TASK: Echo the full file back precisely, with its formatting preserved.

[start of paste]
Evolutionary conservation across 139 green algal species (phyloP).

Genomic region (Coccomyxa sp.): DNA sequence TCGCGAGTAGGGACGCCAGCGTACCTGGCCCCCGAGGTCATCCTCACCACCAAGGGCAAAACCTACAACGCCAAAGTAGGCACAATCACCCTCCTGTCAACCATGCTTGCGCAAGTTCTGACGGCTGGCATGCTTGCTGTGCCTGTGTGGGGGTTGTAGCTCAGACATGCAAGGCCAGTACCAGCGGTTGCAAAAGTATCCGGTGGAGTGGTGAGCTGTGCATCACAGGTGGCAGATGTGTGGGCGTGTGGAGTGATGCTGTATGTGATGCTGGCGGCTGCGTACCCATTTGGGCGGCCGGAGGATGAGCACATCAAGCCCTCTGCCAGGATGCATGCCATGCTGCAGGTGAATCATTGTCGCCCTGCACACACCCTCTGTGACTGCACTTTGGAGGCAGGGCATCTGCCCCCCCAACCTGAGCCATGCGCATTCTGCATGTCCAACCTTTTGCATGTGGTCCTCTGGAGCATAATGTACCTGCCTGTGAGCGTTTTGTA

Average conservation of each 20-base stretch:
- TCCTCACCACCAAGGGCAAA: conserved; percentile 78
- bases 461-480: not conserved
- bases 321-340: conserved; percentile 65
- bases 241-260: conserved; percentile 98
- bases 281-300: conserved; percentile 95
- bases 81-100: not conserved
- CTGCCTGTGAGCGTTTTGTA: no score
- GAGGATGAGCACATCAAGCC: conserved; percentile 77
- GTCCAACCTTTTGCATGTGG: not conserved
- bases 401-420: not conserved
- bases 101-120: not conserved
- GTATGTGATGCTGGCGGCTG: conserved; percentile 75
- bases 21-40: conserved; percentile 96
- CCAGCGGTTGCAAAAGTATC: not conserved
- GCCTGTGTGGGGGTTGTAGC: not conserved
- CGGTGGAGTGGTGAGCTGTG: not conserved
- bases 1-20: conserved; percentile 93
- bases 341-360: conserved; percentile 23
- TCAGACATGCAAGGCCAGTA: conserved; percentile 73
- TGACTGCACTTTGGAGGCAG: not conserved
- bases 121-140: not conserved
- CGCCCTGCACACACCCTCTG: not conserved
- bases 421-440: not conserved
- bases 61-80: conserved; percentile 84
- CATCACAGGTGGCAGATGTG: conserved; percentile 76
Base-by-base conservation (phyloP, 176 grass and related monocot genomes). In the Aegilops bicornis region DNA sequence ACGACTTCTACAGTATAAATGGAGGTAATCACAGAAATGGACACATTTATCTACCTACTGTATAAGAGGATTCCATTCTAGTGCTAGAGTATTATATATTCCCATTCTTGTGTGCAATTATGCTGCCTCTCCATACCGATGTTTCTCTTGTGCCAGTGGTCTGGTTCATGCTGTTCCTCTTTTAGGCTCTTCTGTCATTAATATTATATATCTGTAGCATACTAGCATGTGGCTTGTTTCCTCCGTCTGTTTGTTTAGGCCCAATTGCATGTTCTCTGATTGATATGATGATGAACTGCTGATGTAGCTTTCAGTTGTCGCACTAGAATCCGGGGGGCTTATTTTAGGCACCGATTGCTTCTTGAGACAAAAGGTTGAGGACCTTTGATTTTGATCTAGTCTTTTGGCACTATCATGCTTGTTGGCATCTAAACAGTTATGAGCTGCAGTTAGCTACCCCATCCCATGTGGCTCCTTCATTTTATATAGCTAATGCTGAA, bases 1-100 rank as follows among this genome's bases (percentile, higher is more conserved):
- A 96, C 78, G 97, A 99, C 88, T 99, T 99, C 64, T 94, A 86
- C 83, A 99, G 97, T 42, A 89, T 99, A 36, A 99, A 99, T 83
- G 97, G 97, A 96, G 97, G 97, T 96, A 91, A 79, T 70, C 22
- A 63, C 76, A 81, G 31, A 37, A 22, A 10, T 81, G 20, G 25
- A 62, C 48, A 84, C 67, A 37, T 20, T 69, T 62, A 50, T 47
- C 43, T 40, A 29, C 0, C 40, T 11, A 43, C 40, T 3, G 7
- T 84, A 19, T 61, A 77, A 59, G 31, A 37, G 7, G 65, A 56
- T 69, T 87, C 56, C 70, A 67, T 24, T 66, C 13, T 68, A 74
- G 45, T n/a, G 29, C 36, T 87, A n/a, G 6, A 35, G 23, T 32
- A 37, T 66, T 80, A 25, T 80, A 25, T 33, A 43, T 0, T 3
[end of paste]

Evolutionary conservation across 139 green algal species (phyloP).

Genomic region (Coccomyxa sp.): DNA sequence TCGCGAGTAGGGACGCCAGCGTACCTGGCCCCCGAGGTCATCCTCACCACCAAGGGCAAAACCTACAACGCCAAAGTAGGCACAATCACCCTCCTGTCAACCATGCTTGCGCAAGTTCTGACGGCTGGCATGCTTGCTGTGCCTGTGTGGGGGTTGTAGCTCAGACATGCAAGGCCAGTACCAGCGGTTGCAAAAGTATCCGGTGGAGTGGTGAGCTGTGCATCACAGGTGGCAGATGTGTGGGCGTGTGGAGTGATGCTGTATGTGATGCTGGCGGCTGCGTACCCATTTGGGCGGCCGGAGGATGAGCACATCAAGCCCTCTGCCAGGATGCATGCCATGCTGCAGGTGAATCATTGTCGCCCTGCACACACCCTCTGTGACTGCACTTTGGAGGCAGGGCATCTGCCCCCCCAACCTGAGCCATGCGCATTCTGCATGTCCAACCTTTTGCATGTGGTCCTCTGGAGCATAATGTACCTGCCTGTGAGCGTTTTGTA

Average conservation of each 20-base stretch:
- TCCTCACCACCAAGGGCAAA: conserved; percentile 78
- bases 461-480: not conserved
- bases 321-340: conserved; percentile 65
- bases 241-260: conserved; percentile 98
- bases 281-300: conserved; percentile 95
- bases 81-100: not conserved
- CTGCCTGTGAGCGTTTTGTA: no score
- GAGGATGAGCACATCAAGCC: conserved; percentile 77
- GTCCAACCTTTTGCATGTGG: not conserved
- bases 401-420: not conserved
- bases 101-120: not conserved
- GTATGTGATGCTGGCGGCTG: conserved; percentile 75
- bases 21-40: conserved; percentile 96
- CCAGCGGTTGCAAAAGTATC: not conserved
- GCCTGTGTGGGGGTTGTAGC: not conserved
- CGGTGGAGTGGTGAGCTGTG: not conserved
- bases 1-20: conserved; percentile 93
- bases 341-360: conserved; percentile 23
- TCAGACATGCAAGGCCAGTA: conserved; percentile 73
- TGACTGCACTTTGGAGGCAG: not conserved
- bases 121-140: not conserved
- CGCCCTGCACACACCCTCTG: not conserved
- bases 421-440: not conserved
- bases 61-80: conserved; percentile 84
- CATCACAGGTGGCAGATGTG: conserved; percentile 76
Base-by-base conservation (phyloP, 176 grass and related monocot genomes). In the Aegilops bicornis region DNA sequence ACGACTTCTACAGTATAAATGGAGGTAATCACAGAAATGGACACATTTATCTACCTACTGTATAAGAGGATTCCATTCTAGTGCTAGAGTATTATATATTCCCATTCTTGTGTGCAATTATGCTGCCTCTCCATACCGATGTTTCTCTTGTGCCAGTGGTCTGGTTCATGCTGTTCCTCTTTTAGGCTCTTCTGTCATTAATATTATATATCTGTAGCATACTAGCATGTGGCTTGTTTCCTCCGTCTGTTTGTTTAGGCCCAATTGCATGTTCTCTGATTGATATGATGATGAACTGCTGATGTAGCTTTCAGTTGTCGCACTAGAATCCGGGGGGCTTATTTTAGGCACCGATTGCTTCTTGAGACAAAAGGTTGAGGACCTTTGATTTTGATCTAGTCTTTTGGCACTATCATGCTTGTTGGCATCTAAACAGTTATGAGCTGCAGTTAGCTACCCCATCCCATGTGGCTCCTTCATTTTATATAGCTAATGCTGAA, bases 1-100 rank as follows among this genome's bases (percentile, higher is more conserved):
- A 96, C 78, G 97, A 99, C 88, T 99, T 99, C 64, T 94, A 86
- C 83, A 99, G 97, T 42, A 89, T 99, A 36, A 99, A 99, T 83
- G 97, G 97, A 96, G 97, G 97, T 96, A 91, A 79, T 70, C 22
- A 63, C 76, A 81, G 31, A 37, A 22, A 10, T 81, G 20, G 25
- A 62, C 48, A 84, C 67, A 37, T 20, T 69, T 62, A 50, T 47
- C 43, T 40, A 29, C 0, C 40, T 11, A 43, C 40, T 3, G 7
- T 84, A 19, T 61, A 77, A 59, G 31, A 37, G 7, G 65, A 56
- T 69, T 87, C 56, C 70, A 67, T 24, T 66, C 13, T 68, A 74
- G 45, T n/a, G 29, C 36, T 87, A n/a, G 6, A 35, G 23, T 32
- A 37, T 66, T 80, A 25, T 80, A 25, T 33, A 43, T 0, T 3